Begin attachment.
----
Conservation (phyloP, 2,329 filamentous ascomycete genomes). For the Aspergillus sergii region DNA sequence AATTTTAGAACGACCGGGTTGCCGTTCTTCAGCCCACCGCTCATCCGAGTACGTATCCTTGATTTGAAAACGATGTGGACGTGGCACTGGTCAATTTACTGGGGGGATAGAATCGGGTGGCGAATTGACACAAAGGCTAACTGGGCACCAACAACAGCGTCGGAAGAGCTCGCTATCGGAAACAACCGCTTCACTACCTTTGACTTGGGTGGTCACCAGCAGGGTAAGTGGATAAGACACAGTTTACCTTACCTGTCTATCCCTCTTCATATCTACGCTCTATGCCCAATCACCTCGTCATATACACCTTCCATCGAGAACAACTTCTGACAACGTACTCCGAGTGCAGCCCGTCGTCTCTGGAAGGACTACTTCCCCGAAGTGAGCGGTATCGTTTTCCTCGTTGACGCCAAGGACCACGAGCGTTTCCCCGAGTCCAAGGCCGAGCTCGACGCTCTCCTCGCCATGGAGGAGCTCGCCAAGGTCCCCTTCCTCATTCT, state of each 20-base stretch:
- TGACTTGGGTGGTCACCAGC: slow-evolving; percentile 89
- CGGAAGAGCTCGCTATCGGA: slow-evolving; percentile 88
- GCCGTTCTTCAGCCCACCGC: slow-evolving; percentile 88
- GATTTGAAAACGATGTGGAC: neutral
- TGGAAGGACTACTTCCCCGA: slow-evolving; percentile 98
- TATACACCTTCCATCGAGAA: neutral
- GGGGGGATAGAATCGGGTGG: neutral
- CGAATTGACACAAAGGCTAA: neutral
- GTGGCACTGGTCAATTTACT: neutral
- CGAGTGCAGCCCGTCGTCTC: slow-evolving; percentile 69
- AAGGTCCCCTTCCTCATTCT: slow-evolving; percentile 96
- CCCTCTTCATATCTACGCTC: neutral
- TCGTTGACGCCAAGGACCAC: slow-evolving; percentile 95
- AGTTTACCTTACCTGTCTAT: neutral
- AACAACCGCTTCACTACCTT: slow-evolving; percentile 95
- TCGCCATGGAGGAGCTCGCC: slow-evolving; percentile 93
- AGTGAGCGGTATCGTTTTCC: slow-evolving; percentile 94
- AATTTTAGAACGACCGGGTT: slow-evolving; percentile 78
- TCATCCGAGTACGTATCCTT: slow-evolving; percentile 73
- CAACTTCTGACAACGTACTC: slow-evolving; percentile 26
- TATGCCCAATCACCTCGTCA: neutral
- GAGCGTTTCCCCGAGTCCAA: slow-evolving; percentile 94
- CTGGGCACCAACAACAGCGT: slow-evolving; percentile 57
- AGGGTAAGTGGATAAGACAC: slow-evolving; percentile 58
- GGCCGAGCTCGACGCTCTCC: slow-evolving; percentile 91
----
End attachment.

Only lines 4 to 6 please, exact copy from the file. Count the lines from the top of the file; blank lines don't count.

- GCCGTTCTTCAGCCCACCGC: slow-evolving; percentile 88
- GATTTGAAAACGATGTGGAC: neutral
- TGGAAGGACTACTTCCCCGA: slow-evolving; percentile 98